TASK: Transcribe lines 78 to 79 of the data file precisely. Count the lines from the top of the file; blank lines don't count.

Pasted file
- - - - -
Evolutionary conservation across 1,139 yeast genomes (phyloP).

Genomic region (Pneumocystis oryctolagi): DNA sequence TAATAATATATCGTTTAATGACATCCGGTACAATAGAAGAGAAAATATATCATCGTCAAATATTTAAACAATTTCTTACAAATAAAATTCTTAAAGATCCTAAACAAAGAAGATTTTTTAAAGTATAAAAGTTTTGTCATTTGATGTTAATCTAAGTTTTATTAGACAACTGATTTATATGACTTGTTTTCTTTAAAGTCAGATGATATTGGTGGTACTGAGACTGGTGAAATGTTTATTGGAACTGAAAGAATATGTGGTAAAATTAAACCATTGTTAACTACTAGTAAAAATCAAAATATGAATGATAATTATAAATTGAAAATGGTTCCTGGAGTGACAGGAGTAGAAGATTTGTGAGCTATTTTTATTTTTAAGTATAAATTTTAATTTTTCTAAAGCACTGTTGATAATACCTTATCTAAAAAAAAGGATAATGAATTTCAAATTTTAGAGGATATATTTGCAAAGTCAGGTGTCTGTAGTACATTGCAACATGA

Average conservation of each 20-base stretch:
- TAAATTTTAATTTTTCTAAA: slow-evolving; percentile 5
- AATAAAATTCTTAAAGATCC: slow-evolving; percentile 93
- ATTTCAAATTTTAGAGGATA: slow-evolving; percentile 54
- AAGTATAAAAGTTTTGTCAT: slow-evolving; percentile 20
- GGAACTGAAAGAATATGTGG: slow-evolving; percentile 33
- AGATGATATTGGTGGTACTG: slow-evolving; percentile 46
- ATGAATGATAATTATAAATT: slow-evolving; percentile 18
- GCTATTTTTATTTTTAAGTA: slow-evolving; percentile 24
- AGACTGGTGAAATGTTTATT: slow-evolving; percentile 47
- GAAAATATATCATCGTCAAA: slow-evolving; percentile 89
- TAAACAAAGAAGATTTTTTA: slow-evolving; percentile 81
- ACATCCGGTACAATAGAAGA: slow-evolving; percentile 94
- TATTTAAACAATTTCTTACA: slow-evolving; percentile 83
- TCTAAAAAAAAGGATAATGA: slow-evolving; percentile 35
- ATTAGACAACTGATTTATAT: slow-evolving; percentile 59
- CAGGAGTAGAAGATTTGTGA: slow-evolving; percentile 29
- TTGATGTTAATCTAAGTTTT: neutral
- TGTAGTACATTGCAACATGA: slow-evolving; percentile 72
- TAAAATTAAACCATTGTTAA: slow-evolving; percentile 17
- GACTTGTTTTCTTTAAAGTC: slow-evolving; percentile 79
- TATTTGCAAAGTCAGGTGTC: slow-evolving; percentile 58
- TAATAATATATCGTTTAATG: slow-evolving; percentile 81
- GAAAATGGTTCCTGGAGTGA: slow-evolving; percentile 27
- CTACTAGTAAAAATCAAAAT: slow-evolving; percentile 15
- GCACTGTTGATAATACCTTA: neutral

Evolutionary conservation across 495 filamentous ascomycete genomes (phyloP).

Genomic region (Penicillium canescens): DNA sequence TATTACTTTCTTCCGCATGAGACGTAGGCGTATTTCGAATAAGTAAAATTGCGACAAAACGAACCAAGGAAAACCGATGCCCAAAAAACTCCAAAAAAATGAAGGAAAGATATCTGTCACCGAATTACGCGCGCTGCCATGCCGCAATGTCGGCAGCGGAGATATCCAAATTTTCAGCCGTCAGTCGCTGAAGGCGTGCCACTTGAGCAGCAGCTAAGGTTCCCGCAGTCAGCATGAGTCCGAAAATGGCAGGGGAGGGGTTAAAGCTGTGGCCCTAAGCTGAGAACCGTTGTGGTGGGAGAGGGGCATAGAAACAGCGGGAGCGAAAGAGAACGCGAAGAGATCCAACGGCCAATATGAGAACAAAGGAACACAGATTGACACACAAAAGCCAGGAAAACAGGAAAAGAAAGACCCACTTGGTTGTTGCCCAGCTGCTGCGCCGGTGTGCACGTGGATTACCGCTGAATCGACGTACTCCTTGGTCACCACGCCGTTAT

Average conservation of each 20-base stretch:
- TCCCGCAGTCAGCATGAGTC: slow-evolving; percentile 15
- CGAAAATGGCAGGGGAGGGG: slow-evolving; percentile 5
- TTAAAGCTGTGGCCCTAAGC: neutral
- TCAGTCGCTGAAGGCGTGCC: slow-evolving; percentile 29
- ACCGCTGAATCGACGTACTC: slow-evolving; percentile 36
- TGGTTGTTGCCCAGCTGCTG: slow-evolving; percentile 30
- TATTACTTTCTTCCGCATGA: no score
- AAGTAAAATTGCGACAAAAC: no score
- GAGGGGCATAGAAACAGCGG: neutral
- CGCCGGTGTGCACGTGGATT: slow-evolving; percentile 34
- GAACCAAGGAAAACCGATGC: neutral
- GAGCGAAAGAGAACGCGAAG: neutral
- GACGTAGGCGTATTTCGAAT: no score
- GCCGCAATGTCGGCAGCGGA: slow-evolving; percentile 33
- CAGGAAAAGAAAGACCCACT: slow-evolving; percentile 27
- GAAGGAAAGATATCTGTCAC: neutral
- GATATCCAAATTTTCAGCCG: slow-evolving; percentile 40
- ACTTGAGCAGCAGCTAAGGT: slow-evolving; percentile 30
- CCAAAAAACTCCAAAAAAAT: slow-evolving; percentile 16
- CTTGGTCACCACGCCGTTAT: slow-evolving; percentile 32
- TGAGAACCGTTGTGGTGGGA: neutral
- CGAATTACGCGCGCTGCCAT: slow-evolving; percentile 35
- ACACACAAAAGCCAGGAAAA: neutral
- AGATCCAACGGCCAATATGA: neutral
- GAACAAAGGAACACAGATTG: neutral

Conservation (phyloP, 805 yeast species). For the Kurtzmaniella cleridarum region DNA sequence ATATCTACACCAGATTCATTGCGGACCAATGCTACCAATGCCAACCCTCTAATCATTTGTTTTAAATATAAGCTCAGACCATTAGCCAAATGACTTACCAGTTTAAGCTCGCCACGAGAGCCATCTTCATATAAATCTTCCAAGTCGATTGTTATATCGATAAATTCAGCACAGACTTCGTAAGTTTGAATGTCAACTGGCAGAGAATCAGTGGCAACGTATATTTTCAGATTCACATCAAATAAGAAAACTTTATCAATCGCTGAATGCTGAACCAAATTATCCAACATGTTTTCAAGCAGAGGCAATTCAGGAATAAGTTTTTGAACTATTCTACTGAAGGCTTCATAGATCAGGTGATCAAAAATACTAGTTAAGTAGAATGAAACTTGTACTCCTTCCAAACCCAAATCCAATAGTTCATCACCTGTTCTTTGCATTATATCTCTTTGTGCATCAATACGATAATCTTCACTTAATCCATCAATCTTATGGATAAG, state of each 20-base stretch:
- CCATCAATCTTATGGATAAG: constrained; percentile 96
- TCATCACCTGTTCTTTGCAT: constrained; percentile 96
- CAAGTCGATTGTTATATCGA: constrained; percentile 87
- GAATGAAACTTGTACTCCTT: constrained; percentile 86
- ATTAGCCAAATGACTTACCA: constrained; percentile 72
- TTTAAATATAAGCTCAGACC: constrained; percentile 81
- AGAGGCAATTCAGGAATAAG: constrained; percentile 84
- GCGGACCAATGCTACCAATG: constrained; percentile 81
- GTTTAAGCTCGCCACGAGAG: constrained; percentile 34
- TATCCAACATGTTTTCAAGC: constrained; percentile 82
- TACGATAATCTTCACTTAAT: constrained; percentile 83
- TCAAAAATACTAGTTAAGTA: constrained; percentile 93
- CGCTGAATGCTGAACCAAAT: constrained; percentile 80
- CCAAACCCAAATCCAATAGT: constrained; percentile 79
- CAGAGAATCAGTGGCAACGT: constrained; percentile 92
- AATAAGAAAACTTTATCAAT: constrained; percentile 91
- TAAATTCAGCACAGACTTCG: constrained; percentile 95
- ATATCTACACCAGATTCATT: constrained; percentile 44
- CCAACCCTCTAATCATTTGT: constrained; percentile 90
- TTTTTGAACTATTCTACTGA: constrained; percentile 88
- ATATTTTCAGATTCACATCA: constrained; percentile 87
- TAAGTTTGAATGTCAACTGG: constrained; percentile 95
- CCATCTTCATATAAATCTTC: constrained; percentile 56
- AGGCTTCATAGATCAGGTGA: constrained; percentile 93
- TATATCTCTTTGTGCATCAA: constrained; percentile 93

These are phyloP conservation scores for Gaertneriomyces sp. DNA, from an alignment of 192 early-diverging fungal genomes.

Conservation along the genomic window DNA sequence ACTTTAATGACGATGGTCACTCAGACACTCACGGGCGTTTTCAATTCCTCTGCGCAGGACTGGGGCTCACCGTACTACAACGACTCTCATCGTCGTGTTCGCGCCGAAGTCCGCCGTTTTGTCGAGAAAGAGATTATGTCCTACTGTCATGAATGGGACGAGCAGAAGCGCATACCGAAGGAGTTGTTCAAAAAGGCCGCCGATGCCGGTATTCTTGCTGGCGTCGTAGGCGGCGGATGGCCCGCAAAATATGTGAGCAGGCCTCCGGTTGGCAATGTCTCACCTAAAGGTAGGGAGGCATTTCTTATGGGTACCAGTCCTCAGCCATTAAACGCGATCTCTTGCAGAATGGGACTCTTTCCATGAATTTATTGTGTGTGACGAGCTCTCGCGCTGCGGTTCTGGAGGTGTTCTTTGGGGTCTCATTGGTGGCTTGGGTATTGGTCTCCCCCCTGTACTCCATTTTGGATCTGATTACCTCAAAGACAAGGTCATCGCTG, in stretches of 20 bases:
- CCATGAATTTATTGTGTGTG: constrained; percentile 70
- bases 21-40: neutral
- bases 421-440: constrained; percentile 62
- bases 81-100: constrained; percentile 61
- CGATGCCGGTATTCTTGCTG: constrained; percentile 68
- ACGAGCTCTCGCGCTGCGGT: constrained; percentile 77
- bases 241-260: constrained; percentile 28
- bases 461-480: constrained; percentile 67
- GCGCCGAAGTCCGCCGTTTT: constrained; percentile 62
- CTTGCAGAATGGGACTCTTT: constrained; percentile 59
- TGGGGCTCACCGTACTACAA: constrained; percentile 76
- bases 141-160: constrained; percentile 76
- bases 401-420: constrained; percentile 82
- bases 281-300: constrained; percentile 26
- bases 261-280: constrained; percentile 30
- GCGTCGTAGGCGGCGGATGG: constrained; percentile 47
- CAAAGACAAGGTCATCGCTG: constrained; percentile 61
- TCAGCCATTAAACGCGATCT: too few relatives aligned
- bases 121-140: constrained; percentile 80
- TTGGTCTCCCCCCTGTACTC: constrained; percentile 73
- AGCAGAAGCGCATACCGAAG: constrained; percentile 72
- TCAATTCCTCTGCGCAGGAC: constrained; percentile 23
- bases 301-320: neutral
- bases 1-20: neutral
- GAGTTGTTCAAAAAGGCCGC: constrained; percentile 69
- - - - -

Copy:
- ATATTTTCAGATTCACATCA: constrained; percentile 87
- TAAGTTTGAATGTCAACTGG: constrained; percentile 95